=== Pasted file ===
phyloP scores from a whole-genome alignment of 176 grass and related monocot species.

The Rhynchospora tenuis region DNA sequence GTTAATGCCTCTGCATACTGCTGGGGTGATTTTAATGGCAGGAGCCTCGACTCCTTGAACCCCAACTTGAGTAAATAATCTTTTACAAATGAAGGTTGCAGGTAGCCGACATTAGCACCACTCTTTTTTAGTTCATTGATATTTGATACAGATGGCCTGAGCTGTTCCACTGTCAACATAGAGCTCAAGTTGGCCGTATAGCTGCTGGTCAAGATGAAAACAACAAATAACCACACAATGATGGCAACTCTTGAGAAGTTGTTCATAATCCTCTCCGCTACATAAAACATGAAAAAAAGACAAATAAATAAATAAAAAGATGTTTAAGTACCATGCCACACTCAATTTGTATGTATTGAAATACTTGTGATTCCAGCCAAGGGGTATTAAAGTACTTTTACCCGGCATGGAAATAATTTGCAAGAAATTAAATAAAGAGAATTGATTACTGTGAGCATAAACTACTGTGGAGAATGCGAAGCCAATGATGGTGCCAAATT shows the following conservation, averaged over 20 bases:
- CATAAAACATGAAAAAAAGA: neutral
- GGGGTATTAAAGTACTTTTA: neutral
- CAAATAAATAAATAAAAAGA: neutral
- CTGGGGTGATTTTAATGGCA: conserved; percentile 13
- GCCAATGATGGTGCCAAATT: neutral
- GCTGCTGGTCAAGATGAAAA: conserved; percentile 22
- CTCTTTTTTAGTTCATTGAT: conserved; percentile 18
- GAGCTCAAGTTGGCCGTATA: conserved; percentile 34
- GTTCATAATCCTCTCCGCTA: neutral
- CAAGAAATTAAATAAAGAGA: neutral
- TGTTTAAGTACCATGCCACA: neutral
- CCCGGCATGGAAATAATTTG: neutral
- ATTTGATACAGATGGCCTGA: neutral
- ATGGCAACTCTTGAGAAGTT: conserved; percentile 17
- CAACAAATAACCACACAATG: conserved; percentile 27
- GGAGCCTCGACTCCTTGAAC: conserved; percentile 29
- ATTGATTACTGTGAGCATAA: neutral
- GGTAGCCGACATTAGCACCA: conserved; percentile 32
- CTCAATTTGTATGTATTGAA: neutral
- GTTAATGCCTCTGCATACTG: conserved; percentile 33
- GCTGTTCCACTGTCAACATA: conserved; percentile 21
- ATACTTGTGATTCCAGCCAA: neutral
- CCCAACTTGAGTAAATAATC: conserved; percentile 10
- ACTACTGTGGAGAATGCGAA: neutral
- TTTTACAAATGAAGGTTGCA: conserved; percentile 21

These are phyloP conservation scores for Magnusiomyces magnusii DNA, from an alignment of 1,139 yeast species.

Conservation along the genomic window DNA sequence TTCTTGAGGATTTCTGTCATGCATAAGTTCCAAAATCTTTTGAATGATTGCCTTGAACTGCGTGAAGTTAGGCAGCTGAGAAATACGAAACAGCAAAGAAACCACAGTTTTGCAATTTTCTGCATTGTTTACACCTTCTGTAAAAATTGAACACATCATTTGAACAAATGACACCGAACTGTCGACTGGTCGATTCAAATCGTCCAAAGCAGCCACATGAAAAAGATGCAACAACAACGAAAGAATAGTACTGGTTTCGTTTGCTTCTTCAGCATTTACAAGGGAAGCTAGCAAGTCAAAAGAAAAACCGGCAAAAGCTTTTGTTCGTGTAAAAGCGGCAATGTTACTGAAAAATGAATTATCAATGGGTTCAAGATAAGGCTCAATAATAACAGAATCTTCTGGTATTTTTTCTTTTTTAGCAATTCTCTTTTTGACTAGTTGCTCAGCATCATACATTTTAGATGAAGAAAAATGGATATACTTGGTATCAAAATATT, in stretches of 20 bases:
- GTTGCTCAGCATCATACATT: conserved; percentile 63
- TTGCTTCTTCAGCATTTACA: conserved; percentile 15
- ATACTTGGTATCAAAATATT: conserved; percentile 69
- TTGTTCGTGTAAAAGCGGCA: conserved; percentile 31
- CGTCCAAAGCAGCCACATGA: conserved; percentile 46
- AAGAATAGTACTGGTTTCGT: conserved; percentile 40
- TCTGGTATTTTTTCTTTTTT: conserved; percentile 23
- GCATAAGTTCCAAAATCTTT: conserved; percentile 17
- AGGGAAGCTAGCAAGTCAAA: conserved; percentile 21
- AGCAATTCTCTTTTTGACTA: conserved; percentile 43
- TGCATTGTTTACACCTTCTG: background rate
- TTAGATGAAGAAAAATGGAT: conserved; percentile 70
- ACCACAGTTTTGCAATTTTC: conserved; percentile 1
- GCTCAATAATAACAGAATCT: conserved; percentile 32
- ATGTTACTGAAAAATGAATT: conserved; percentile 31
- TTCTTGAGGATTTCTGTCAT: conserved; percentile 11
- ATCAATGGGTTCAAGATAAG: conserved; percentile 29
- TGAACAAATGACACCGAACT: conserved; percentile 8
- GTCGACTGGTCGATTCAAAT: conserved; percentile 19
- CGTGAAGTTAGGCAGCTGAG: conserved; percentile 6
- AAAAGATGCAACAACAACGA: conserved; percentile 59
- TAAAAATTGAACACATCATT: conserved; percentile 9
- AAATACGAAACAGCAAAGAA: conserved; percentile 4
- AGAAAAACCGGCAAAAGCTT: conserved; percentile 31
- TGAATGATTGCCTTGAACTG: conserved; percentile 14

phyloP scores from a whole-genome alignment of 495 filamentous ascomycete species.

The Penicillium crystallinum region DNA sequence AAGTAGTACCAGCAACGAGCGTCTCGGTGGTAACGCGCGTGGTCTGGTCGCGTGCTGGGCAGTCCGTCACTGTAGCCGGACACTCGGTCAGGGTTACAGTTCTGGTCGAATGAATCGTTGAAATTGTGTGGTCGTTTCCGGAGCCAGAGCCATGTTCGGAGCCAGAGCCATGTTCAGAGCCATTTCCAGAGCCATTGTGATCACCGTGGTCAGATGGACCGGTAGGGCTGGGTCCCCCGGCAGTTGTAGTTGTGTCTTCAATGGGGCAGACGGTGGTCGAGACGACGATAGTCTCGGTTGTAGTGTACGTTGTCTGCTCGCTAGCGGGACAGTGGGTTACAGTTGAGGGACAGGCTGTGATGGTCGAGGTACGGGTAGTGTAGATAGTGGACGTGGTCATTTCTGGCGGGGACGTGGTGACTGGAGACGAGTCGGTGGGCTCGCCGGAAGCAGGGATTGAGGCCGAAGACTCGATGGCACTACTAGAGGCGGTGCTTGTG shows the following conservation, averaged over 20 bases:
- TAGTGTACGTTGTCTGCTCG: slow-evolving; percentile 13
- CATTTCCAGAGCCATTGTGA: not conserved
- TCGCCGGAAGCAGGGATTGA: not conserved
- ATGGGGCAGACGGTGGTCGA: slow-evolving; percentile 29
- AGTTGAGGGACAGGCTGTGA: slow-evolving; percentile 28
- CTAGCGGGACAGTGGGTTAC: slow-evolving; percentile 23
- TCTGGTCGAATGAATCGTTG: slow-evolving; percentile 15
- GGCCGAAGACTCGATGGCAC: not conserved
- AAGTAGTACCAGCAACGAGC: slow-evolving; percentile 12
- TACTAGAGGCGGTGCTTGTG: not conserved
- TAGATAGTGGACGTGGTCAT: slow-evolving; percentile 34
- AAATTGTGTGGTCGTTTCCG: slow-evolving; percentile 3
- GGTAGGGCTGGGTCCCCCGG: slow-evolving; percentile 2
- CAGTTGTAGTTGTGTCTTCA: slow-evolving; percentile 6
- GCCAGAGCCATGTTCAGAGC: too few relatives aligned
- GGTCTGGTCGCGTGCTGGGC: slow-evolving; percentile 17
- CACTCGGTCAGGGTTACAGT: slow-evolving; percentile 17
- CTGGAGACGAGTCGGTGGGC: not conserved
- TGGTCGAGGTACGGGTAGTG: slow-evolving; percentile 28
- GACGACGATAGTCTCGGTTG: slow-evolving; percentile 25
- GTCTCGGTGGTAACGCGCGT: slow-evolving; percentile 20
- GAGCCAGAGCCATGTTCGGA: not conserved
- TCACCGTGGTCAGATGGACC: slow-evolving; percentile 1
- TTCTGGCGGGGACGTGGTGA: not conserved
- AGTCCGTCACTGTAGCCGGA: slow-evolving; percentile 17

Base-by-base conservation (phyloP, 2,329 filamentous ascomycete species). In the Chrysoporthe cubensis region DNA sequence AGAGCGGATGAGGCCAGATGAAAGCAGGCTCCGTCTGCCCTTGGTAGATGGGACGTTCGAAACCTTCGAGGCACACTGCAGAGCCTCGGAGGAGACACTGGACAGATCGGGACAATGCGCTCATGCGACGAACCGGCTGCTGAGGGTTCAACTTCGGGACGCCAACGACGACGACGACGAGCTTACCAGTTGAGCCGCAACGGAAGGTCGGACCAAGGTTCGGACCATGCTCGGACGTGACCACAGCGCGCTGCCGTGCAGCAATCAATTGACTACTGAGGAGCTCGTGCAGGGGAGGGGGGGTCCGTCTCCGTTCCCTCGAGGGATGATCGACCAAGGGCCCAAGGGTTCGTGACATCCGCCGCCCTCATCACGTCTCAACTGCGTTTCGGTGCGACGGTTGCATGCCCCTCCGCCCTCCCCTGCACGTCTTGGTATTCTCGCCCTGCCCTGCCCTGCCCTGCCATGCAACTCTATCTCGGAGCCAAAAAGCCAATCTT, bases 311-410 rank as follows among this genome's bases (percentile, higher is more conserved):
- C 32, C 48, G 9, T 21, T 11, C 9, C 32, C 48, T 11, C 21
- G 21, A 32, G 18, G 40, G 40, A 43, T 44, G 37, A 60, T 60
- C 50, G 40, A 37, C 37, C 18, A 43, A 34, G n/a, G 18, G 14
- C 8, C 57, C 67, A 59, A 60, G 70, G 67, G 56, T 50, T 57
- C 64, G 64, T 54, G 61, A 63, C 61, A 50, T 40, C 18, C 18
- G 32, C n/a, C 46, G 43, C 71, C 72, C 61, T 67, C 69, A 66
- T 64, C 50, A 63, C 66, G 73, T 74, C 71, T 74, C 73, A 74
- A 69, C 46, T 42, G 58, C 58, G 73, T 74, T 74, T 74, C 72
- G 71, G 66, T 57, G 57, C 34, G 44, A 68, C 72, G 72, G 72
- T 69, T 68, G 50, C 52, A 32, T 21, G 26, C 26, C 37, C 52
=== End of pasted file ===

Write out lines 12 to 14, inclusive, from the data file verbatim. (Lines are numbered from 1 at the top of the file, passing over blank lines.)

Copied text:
- CAAGAAATTAAATAAAGAGA: neutral
- TGTTTAAGTACCATGCCACA: neutral
- CCCGGCATGGAAATAATTTG: neutral